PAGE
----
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Sothern Exposure

My First Time in the Drunk Tank

I remember a bottle of Bacardi rum, going to a party, stripping naked, following my stiff wiener, and chasing girls around.
September 23, 2014, 8:00pm

I’m sixteen and my eyes are closed. I’m flat on my back. I’m spinning and spinning and I’m gonna vomit and I roll to my side and open my eyes to find myself on a cold jailhouse floor. It’s my first time, and I’m not sure how I got here.

I remember a bottle of Bacardi rum. I kind of remember going to a party, stripping naked, and following my stiff wiener around. I remember a girl who gave my wiener an affectionate squeeze. I had my dad’s big Oldsmobile convertible and I wish I could remember when I last saw it. I retch and it doubles me up and an old jailbird, his back to the bars, yells: "Hey boy, don't you go puking all over the floor!"


I heave a dry one and crawl on my knees to the crapper but it’s so fucking gross that I turn back, start swallowing, and sit with my head between my legs. The jailbird sits on a metal bunk and stinks like a container of butts and empties. He tells me I’m here because I drank too much. I tell him, "Yeah, no shit."

There are five of us in the drunk tank. Two black guys have staked out a corner; they lean against the bars and smoke unfiltered Kool’s. They don’t look at me and I don’t look at them. I figure my pop will be down to bail me out and he’ll be more confused than angry. He doesn’t get teenage rebellion and our ideas of fun are night and day.

Once I get used to the jailbird’s stench, he’s not a bad guy. He tells me he used to be a cowboy and one time he owned a Cadillac. He says he went overseas in World War II and saw a guy get shot in the head. He tells me one time he saw a woman fuck a German Shepherd. I tell him, "Yeah, me too, in a movie in the back room of the motorcycle shop." He has tobacco in a pouch and rolling papers and teaches me how to roll a smoke. I roll joints this way for the rest of my life. The police don’t process me into the system and release me when my pop shows up at 9 AM. I get off with a stern warning. Nobody cares except the cop who arrested me. He tells me next time he’s gonna kick my ass.

A couple of months later my parents are out of town and my ex-girlfriend, Suzy, comes over to get my framed 8x10 portrait of her, for her new boyfriend. We make out for a while and I drink four or five cans of Country Club Malt Liquor. Afterward I put an open can between my legs and drive over to pick up my current girlfriend, Nancy. I’m driving my 1954 Volkswagen, a three-speed with a tiny back window and no gas gauge. I rear-end a Buick at the busiest intersection in town and it fucks up the front end of the VW but doesn’t leave a scratch on the Buick. I attempt a getaway in my wounded Bug, but the same cop as before shows up and we tussle and I end up handcuffed in the back of the squadcar.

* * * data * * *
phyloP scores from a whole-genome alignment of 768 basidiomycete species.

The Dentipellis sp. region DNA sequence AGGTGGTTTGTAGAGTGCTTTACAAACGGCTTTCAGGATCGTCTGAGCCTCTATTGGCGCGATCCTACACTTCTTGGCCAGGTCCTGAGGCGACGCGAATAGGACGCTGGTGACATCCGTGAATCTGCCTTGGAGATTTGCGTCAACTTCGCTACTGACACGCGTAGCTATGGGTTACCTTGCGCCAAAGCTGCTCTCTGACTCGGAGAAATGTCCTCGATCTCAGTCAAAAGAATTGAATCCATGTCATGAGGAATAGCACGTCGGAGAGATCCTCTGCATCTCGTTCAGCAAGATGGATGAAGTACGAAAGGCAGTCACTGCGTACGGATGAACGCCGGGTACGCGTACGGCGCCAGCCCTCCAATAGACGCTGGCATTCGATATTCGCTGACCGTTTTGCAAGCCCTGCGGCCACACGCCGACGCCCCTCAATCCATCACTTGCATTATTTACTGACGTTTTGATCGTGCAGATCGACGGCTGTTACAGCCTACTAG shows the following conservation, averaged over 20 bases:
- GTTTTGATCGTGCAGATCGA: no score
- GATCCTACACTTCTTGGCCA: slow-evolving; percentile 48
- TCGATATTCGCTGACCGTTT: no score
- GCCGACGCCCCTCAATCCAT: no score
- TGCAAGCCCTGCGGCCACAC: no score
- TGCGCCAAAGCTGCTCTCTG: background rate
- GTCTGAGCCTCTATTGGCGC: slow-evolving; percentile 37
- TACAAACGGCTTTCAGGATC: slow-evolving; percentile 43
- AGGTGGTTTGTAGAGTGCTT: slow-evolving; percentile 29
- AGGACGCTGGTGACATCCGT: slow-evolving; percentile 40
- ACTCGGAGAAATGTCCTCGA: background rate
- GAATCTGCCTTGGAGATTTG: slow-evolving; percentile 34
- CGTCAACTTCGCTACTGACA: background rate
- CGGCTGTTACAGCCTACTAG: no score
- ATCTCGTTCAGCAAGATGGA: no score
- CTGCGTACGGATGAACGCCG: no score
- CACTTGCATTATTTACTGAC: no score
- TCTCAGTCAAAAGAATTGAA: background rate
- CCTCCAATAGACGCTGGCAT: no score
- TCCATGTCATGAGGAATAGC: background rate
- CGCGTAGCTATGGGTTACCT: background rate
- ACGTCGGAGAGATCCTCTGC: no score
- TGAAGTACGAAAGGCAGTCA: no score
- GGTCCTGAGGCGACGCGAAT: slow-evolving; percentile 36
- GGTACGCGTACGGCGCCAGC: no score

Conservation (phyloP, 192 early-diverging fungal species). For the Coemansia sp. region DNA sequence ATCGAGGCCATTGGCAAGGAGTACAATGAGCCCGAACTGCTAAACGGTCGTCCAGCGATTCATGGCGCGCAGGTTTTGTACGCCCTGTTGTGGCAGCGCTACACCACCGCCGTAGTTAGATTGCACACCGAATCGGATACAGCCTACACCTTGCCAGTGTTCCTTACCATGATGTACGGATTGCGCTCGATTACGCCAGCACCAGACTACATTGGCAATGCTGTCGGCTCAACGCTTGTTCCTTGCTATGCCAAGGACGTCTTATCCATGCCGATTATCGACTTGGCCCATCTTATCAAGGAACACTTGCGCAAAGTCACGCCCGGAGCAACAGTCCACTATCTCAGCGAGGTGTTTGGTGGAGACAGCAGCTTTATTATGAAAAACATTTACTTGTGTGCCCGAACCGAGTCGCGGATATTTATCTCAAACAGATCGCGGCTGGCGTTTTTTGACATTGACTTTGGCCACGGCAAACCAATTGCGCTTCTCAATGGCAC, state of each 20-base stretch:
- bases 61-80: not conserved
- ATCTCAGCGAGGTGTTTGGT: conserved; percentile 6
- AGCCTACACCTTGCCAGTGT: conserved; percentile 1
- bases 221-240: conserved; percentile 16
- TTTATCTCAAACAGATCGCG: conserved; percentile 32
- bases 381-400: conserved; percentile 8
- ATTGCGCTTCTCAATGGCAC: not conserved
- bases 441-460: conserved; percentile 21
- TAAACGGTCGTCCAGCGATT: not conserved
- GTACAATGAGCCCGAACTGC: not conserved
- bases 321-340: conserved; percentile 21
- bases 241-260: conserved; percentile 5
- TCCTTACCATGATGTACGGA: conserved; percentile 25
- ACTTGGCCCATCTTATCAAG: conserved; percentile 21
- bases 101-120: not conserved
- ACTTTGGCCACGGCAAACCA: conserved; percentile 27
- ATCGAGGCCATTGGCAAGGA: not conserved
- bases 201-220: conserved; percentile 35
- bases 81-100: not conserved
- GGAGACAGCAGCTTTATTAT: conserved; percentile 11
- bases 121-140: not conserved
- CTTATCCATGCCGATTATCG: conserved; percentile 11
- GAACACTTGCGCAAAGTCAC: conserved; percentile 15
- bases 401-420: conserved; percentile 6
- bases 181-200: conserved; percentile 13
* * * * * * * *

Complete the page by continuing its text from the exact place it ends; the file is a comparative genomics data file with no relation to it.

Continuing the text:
True to his word, in the parking lot at the police station, the cop kicks me hard in the ass and then laughs when I take a tumble. This cop has a reputation for hanging around teenage hangouts chasing assholes like me. Back in the jailhouse, little has changed—a couple of black guys and a couple of old white guys, a toilet that’s too gross to shit in, and thick clouds of body order. Melancholy mumbles echo through the cages and then I hear my best friend Spike yelling, "Fuckin yay, lock me up, you fucking hillbillies." A couple of cops open the cell door and push Spike inside. Spike is laughing and way drunker than I am. He tells me he came here with Nancy when they heard I got arrested. He tells me he came down to break me out. I tell him, "Great, what’s the plan?"

This time I’m booked, finger-printed and photographed, full face and profile. I go to court a couple of weeks later and bring in two witnesses: Suzy and Nancy. Suzy says she was with me minutes prior to my arrest, and Nancy says she saw me at the police station right after. They both say I was sober and upright as a boy scout. When I get my turn in the chair, I can hardly hold in a giggle when I swear on a bible; nothing but the truth. I tell the judge the cop is a lying bully who likes to pick on teenagers. When the cop sits on the stand, he says of the night in question that I was drunk and out-of-control, a danger to myself and others—a repeat offender. The judge, who hunts quail with my pop, can’t decide, so he drops the case. Nancy and I go park in the woods in her Mustang, take the blanket from the backseat, and fuck in the afternoon sun.

The officer is unhappy with the verdict. He tells me he’s gonna kick my ass a hell of a whole lot harder next time and that I’m not gonna get away with any more shit. Occasionally, he lies in wait at the end of my street in his cruiser with his lights off. One night on my motorcycle I blast past him going about 60 and flick a lit cigarette at his windshield. I keep going, off the road through a field and a string of backyards. There is no way he can catch me. The following year, I leave town for groovier climes and nearly 50 years later he’s either very old or very dead.

Scot's first book, Lowlife, was released in 2011, and his memoir, Curb Service, is out now. You can find more information on his website.